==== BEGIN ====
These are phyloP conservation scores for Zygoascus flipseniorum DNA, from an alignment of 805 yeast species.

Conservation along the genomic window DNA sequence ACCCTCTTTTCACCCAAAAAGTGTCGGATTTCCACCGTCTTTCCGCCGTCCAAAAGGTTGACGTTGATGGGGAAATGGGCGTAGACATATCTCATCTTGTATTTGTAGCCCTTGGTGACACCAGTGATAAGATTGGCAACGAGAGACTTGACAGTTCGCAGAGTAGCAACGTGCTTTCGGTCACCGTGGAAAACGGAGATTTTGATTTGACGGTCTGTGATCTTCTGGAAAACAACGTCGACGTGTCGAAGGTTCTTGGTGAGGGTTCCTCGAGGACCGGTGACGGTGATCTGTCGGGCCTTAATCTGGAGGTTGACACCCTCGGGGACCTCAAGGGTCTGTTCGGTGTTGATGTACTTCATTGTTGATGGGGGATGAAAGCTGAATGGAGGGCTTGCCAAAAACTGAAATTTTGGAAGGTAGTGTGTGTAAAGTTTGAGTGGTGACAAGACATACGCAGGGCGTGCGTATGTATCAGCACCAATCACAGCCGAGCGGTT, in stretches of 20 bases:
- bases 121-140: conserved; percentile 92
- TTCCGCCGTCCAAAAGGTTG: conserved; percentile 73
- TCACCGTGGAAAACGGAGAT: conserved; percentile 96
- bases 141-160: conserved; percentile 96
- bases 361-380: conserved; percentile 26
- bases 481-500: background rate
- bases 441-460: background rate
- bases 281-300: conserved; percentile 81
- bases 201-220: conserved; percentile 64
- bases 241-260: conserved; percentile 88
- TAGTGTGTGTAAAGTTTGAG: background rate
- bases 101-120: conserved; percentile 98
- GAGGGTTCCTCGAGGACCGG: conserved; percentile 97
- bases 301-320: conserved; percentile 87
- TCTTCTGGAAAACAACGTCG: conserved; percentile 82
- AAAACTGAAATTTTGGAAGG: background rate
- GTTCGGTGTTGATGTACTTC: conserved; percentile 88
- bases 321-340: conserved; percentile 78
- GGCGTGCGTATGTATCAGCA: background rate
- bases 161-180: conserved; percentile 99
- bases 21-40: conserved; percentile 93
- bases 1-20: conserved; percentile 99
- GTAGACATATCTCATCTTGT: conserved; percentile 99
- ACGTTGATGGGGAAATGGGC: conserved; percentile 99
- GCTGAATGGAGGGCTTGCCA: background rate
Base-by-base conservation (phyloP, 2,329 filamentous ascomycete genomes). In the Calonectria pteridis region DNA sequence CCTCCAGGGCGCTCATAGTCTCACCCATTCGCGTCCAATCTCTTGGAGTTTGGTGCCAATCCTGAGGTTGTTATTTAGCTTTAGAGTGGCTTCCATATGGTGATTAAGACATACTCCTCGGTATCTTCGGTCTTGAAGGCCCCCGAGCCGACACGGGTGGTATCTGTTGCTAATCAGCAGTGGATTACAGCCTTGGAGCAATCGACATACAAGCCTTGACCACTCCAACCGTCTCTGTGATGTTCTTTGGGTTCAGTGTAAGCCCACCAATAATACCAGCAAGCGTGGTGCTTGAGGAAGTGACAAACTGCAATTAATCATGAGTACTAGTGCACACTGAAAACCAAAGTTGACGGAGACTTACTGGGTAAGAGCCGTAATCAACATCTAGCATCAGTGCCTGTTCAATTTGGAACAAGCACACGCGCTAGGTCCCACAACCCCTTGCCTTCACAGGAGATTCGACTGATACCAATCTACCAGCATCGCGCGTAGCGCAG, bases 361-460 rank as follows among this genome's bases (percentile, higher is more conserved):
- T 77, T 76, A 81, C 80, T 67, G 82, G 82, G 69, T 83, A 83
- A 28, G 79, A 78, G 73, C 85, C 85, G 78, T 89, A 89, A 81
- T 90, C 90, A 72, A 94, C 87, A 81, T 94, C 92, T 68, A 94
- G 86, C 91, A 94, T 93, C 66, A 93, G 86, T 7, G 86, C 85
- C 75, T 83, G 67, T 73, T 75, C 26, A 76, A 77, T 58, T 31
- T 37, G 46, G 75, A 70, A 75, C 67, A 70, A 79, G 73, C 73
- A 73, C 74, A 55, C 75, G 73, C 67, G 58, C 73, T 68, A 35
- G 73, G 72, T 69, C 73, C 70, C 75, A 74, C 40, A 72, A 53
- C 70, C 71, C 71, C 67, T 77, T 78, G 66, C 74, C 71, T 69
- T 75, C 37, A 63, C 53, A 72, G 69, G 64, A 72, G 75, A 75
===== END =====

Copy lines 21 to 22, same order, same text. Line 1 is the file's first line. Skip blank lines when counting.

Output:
- GGCGTGCGTATGTATCAGCA: background rate
- bases 161-180: conserved; percentile 99